“The roots of all goodness lie in the soil of appreciation for goodness.” ~ Dalai Lama
I wasn’t always a plant person, a gardener. My green thumb was hit or miss most times. Ultimately, Nature shed light on Her perfect ways, leaving me to question mine. It’s nice to be wrong sometimes.
If you’ve been following this blog from the beginning, you know that I was first wowed by the keyhole garden in 2012. A severe Texas drought the previous year had forced me to (albeit accidentally) learn the ways of the underground microbial world in my own backyard. With only kitchen scraps and yard debris as inputs to a compost cage, plants began bursting forth from seed in and around the compost pile: volunteers.
These seeds, I learned, were getting a jump-start by microbes, microbes that both decompose the organic material in the vicinity and deliver materials in the form of basic elements to their plant hosts. Plants and fungi have been really good at creating cozy little tit-for-tats for hundreds of millions of years before humans came along.
Squash and Tomato Volunteers
The concept is easy enough: provide a cafeteria, apartment building, and safe work environment for all the microbial ‘workers,’ in turn, they do all the work in growing plants into healthy, tasty edibles. It’s the way of organics. It’s the way of nature. Our own food sustainability is — always has been — reliant upon healthy, living soil.
This isn’t new science. This symbiotic relationship between fungi and plants — arbuscular mycorrhiza — has been well-known for decades. But what may be convenient for us is not necessarily good for all parties involved. In our petroleum-based economy, the fertilizers, herbicides, pesticides, and gas-powered machinery regularly used is harmful to soil creatures. They prefer to be tended nature’s way, and the more natural ecosystem that results is critical for plant survival.
The keyhole garden exploits nature’s relationship between plants and fungi — naturally. Built entirely with free organics, the layered substrate will, in time, become soil; it’s basically a giant hot compost that is built all-at-once and planted right on top of. The only regular ‘inputs’ thereafter is the occasional layering of more organics (as it loses height) and additions into a center compost basket. Even without adequate rainfall, kitchen scraps will provide enough water and nitrogen; leaves, twigs and cardboard provide all the carbon. Fungi and bacteria — along with a host of other soil animals like earthworms — provide the work to break it all down.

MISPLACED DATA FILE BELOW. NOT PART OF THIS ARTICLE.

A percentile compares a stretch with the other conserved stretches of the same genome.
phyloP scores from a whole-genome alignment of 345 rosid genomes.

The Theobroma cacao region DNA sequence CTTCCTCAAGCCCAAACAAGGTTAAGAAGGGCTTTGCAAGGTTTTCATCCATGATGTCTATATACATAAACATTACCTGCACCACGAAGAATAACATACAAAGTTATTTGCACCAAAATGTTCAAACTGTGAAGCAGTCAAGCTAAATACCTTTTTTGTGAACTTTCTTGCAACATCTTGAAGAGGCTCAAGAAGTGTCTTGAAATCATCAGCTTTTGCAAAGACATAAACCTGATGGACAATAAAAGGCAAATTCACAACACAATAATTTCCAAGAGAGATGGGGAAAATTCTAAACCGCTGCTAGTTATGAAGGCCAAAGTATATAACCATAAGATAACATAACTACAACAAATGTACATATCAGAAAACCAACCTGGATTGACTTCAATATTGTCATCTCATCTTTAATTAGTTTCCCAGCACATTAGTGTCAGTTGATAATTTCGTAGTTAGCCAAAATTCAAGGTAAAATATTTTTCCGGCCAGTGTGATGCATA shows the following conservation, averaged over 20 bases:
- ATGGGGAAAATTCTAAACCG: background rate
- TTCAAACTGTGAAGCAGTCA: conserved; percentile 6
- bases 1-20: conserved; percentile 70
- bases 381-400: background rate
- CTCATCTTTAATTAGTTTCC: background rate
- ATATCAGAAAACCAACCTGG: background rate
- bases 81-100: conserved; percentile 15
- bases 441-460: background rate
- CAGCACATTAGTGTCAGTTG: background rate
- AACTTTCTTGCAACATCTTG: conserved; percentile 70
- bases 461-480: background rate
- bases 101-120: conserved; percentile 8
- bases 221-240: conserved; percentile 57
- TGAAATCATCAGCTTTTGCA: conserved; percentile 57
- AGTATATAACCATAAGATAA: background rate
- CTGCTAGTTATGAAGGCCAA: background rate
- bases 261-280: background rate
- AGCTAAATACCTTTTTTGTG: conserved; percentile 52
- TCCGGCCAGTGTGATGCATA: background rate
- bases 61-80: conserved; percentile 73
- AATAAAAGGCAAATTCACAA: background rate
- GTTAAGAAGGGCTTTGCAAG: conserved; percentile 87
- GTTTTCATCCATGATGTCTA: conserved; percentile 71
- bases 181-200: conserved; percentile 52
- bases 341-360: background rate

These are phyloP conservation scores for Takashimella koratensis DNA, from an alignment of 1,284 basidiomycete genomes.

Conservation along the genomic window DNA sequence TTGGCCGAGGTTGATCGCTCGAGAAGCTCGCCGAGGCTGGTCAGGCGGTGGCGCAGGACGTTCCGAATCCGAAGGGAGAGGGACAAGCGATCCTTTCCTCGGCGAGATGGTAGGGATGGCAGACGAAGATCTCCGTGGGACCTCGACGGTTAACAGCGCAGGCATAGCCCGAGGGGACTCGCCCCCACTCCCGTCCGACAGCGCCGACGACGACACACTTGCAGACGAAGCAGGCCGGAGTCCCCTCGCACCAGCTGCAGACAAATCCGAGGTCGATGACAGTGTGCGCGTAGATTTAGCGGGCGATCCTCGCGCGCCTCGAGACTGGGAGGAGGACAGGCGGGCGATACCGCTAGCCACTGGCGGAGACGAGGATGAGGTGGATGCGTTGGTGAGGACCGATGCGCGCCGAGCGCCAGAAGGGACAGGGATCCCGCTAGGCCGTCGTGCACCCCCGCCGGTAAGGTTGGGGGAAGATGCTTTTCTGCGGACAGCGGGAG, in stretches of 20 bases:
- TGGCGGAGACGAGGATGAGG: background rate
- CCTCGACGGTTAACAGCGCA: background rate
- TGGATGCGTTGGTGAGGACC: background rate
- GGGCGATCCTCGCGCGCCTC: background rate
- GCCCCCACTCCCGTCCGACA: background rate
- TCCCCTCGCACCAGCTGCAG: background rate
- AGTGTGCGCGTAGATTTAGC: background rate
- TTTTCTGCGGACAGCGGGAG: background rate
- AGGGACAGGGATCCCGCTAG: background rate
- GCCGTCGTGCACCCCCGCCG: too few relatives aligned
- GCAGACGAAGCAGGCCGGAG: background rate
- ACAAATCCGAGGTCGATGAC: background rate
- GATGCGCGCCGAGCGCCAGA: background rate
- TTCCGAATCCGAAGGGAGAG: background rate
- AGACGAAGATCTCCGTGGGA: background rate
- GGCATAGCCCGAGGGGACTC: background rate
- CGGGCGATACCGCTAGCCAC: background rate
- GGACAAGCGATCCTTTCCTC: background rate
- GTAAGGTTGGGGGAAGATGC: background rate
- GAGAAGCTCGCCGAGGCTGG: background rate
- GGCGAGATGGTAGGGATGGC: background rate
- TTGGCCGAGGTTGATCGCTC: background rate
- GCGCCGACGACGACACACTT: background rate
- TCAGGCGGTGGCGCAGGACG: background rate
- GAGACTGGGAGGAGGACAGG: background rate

For more information on the keyhole garden, click on the article at the end of this post or explore other posts on the topic as a category on this blog.
Keyhole Garden 2.0
Lettuce, Mustard, Broccoli, Kale
Mycorrhizal fungi do the bonus job of delivering water and all the necessary micro nutrients directly to the roots of plants. The body of the fungi becomes an extension of the plant’s root system, getting a plant host more of the nitrogen, phosphorous and potassium from the soil than it could ever do on its own. It’s easier to count the plants that don’t rely on this symbiosis; more than 80% of earth’s terrestrial plants and trees have evolved with this relationship.
Gone are my days of expensive fertilizers and fancy mixes; set are my ways of leaf-hoarding management.
Gone are my days of watering; set are my ways of composting.
Gone are my days of weeding; set are my ways of yard-eating (especially when ‘weeds’ become food!)
Gone are the days of tilling and resetting every season; set are my ways of leaving the earth. The heck. Alone.